Joey Feek, of the country music duo Joey+Rory, lost her battle with cancer at age 40 on March 4. As the reported, the country music community mourned, with singers such as Blake Shelton and Carrie Underwood reaching out to express their condolences and share the inspiration that they found from the couple’s courage, faith, and love amid the heartbreak of her terminal cancer battle, as the Inquisitr reported.
Now, details of the country singer’s funeral and where to send condolences have been shared, reported the Boot.
A private service will be held, and the Feeks’ family has not shared the date. She will be buried in a simple casket at the Feeks’ family cemetery. At this time, a public memorial service has not been revealed.
However, for those who want to express their support, in place of flowers, donations may be sent to Rory Feek and the little daughter that he and Joey shared, Indiana, at this address.
Joey and Indy
P.O. Box 5471
Vancouver, WA 98668
Faced with arranging a funeral for the wife that meant everything to him, the Joey+Rory singer shared his heartbreak.
“It’s hard for me to imagine being there without Joey, but at the same time … it is where she wants us to be,” he shared in revealing she had passed. “It’s where she will be … She’s gonna be in the mint growing beside our back deck, the sweet-corn frozen in our freezer and a million other places that her hand and heart has touched around our little farmhouse and community.”
The formal funeral arrangements were announced Saturday, according to WISH TV. Owens Memorial Services in Alexandria shared the details.
The 40-year-old singer had bravely battled cervical cancer since May, 2014. With her husband, the country music duo of Joey+Rory had been nominated for a Grammy award for best country duo/group performance. In addition, the couple won Top New Vocal Duo in 2010 from the Academy of Country Music. In the period from 2008 to 2016, they unveiled eight albums together.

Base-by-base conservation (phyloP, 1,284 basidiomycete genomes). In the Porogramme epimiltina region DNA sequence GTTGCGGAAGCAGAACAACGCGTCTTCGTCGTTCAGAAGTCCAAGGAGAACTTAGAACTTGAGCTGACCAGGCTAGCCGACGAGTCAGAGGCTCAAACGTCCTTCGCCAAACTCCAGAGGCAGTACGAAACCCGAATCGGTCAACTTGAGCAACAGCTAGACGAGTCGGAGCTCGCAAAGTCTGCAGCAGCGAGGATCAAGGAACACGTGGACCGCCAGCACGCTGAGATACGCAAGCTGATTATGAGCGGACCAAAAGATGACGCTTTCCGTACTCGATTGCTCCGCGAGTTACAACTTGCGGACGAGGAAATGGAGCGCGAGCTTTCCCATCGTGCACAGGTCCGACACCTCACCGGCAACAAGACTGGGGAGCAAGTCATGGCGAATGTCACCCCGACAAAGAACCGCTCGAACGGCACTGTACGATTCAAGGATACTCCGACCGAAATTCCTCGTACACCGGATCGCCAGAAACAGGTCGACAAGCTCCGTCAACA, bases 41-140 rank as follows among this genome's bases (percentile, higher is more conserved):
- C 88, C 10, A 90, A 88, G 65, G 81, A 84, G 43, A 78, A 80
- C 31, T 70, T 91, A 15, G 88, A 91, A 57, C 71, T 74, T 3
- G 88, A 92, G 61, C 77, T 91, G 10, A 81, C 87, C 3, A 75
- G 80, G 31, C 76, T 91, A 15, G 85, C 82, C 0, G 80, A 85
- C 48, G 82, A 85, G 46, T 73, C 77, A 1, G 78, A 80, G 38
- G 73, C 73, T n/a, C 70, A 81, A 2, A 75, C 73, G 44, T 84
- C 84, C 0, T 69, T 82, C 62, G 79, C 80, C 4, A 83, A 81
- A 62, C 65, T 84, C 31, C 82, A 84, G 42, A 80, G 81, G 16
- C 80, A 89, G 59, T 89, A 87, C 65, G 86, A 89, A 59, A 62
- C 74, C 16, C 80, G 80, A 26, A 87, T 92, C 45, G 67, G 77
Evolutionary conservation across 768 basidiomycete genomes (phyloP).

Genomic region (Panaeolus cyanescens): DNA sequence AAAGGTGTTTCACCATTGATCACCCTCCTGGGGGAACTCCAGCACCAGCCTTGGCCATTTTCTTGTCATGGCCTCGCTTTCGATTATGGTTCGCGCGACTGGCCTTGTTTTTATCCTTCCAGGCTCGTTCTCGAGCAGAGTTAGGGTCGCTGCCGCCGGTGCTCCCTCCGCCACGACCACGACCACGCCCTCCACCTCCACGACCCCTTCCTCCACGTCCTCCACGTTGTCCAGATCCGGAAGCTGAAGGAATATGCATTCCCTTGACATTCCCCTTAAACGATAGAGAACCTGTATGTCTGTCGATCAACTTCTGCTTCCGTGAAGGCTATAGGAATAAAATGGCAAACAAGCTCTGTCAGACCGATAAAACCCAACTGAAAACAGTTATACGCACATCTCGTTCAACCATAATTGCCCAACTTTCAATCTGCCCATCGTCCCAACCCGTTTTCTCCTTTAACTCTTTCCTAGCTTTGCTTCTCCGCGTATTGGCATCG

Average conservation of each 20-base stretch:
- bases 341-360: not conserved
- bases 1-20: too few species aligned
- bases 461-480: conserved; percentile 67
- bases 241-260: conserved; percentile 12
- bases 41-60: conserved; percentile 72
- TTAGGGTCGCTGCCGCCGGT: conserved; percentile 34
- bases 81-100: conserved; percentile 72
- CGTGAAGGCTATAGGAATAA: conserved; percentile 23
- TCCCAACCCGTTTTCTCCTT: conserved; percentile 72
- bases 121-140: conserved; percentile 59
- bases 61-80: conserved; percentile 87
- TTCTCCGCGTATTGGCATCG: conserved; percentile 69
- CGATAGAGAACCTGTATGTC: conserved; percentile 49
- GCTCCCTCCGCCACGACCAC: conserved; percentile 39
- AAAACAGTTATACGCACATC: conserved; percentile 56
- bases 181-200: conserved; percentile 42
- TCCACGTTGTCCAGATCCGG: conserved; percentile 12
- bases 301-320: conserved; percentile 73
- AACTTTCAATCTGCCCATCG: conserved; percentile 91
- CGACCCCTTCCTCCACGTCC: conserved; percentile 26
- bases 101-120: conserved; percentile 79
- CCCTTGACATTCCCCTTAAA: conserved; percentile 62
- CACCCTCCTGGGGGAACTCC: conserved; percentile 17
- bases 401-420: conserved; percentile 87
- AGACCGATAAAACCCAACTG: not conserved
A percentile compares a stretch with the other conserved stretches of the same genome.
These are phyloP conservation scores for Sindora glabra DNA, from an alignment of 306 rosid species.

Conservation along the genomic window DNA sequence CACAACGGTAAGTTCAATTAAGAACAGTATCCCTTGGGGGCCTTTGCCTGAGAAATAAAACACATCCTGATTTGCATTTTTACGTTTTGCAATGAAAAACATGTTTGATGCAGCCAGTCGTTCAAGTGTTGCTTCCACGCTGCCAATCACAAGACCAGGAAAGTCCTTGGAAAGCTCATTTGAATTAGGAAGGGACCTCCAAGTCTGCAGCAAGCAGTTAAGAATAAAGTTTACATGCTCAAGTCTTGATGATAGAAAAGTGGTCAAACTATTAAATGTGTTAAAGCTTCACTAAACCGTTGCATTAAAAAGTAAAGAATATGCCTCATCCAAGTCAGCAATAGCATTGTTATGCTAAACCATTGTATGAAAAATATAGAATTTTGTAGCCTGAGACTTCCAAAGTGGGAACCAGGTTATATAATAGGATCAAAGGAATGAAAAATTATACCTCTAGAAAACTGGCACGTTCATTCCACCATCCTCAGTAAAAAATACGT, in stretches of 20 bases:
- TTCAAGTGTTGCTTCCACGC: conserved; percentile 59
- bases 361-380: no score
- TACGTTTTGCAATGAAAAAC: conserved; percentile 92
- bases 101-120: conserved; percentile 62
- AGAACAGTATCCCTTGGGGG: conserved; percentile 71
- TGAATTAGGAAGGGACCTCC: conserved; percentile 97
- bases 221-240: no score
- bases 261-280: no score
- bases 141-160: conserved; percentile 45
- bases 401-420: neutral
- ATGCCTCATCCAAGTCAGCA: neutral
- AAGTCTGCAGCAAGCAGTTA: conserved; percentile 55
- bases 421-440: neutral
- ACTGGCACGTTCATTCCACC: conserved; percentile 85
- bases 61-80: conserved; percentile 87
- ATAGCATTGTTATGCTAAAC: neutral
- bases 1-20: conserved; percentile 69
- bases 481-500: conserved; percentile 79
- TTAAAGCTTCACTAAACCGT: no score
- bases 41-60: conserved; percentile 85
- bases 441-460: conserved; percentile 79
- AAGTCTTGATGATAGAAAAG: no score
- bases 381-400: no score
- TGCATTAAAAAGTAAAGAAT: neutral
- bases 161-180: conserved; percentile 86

And now, in what is the last album from the duo of Joey+Rory, the success is bittersweet. That album, Hymns That Are Important to Us, meant so much to the couple that even though she was battling Stage 4 cancer, they recorded it, reported Taste Of Country.
In that album, fans can hear the classic gospel hymns in which Joey found comfort when she was struggling to survive surgery, radiation and chemotherapy. It is the last album from the duo, produced by Feek and Joe West from Gaither Music Group, known for contemporary gospel music.
Among the songs in the album is the heartbreaking original track, “When I’m Gone.”
The success of their last album is phenomenal, reported Billboard.
Released on February 12, the album Hymns soared up the Top Country Albums and Top Christian Albums charts. That album success marked the first time that the duo had led those lists.
In the first week in which the Hymns album was released, it sold 68,000 copies. That total marked the couple’s top sales week, as well. As far as how the Hymns album competed compared to other categories, with regard to the all-genre Billboard 200, the LP rang in at No. 4, which is the best ranking that Joey+Rory has ever obtained.
As for sales in the Christian and gospel arena? The Hymns album ranks as the best-selling Christian/gospel set of 2016 so far. To date, more than 100,000 albums have been sold.
Before her death, the country singer was aware of the success, and Feek revealed how the couple felt to Billboard.
“No one is more surprised that our Hymns record has sold this many copies than Joey and I. For the last few months, we’ve been in Indiana, far away from the music business, living and sharing the story of our personal journey through my blog. We haven’t been promoting our careers at all. The only way I can explain the sales of this record is that it’s a byproduct of something bigger: love.”
The album song “When I’m Gone” is particularly poignant now. It was written by a friend of the couple, Sandy Lawrence, when Sandy’s own mother was extremely ill. Joey sang “When I’m Gone” from the viewpoint of someone who was aware that her time left was tragically limited.
[Photo by Jason Merritt/Getty Images]